Clark passes opioid crisis bills with unanimous support of House
UPDATE: Following the passage of 2 of Clark's bills on May 11, the U.S. House unanimously passed a 3rd bill, Lali's Law, a bipartisan bill Clark introduced with Rep. Bob Dold. Lali's Law increases access to the life-saving overdose antidote Narcan. [May 12, 2016]
Washington, D.C. – Today, Congresswoman Katherine Clark passed 2 of her bills to address the nation’s opioid crisis. The Reducing Unused Medications Act and Infant Plan of Safe Care Improvement Act passed with unanimous support of the U.S. House. Clark’s bills are aimed at reducing the amount of unused and unwanted pain medications fueling the opioid epidemic and ensuring safe care plans for families with infants suffering from opioid exposure.
“I’m proud to see the House put their differences aside to do the right thing,” said Clark. “But at the center of these victories are the families from home who bravely shared their stories of loss with us so that no other parent would have to lose a child to opioid abuse. Their tenacity, combined with the advocacy of doctors, researchers, and first reponders are saving lives, and we owe them a debt of gratitude.”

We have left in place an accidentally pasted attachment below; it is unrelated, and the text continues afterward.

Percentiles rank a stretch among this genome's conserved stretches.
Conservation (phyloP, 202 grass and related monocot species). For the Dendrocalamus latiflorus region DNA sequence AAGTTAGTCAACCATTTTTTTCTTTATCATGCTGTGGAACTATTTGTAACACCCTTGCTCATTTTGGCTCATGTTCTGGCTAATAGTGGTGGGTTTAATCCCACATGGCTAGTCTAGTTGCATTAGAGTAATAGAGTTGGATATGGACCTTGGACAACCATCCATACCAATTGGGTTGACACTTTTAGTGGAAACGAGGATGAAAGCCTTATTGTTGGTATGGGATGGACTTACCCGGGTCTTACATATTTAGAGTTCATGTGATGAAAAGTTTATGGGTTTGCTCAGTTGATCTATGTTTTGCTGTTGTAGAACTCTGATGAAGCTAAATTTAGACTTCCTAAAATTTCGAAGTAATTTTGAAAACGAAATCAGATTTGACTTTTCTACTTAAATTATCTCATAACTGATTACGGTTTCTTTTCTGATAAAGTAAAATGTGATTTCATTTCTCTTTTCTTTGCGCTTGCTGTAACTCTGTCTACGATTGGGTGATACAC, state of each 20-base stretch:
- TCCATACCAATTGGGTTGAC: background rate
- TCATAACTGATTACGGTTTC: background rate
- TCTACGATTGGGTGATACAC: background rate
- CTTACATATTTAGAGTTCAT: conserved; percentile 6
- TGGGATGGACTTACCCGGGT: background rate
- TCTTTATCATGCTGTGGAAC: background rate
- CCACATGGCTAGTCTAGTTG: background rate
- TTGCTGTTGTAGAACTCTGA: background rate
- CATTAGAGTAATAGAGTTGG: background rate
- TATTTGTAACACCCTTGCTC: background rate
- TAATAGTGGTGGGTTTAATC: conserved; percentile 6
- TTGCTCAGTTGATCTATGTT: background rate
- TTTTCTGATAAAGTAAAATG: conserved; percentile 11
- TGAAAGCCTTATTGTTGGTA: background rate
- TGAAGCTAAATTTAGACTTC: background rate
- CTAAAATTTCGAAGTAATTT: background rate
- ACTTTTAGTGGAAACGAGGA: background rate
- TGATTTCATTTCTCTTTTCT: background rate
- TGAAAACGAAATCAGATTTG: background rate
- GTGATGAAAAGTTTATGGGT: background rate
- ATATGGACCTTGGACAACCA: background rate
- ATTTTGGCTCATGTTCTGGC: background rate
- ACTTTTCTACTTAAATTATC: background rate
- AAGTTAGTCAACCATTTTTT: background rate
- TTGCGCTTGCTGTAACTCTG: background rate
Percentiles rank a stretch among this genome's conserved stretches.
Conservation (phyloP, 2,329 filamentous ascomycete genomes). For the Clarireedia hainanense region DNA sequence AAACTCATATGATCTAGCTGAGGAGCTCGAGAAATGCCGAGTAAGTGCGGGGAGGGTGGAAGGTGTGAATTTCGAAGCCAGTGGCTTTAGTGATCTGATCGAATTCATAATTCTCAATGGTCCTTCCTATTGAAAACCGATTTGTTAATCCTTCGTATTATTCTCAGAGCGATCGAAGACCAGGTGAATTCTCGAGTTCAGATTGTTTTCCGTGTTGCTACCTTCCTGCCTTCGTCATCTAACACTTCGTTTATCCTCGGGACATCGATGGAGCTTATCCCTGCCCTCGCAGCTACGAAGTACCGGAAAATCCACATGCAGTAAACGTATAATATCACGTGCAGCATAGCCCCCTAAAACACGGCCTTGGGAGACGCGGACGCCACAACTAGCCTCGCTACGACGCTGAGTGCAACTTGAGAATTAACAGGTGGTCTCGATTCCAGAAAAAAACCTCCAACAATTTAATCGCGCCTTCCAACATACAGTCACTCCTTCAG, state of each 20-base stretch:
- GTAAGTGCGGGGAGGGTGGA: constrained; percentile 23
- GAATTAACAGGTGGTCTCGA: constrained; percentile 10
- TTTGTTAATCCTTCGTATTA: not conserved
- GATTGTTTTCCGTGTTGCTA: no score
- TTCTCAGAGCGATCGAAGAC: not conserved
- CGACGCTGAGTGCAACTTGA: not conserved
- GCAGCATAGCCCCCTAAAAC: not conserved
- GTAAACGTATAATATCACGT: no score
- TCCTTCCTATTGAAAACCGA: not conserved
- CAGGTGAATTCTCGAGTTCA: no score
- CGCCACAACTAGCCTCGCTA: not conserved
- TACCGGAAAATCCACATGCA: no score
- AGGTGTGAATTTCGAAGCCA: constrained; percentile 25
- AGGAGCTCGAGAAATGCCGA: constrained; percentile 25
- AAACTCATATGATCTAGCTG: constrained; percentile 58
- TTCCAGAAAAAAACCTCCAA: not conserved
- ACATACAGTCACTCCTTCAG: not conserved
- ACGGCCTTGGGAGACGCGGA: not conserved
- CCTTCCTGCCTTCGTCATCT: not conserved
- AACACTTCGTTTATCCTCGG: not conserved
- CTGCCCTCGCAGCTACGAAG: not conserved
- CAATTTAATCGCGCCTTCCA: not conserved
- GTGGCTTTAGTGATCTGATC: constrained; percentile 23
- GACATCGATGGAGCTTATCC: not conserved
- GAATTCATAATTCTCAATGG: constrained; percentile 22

Clark also successfully advocated for several amendments to the House’s proposal to coordinate best practices for pain management. Clark’s amendments include requiring studies in how pain management affects adolescents and young adults, and research on the role electronic prescriptions can play in responsible pain management and ending the opioid crisis.
Another one of Clark’s bills, Lali’s Law, will be considered by the House this week. Lali's Law aims to increase the availability of the overdose antidote Narcan through state grants
Summaries of Clark’s bills passed by the House today:
The Reducing Unused Medications Act: allows prescriptions for opioid medications to be partially filled by pharmacists at the request of patients or doctors, reducing the number of unused painkillers. More than 70 percent of adults who misuse prescription opioids get them from friends or relatives, according to the National Institute on Drug Abuse.
Infant Plan of Safe Care Improvement Act: provides safe care plans for infants and mothers affected by substance use disorders and helps ensure they get the help they need.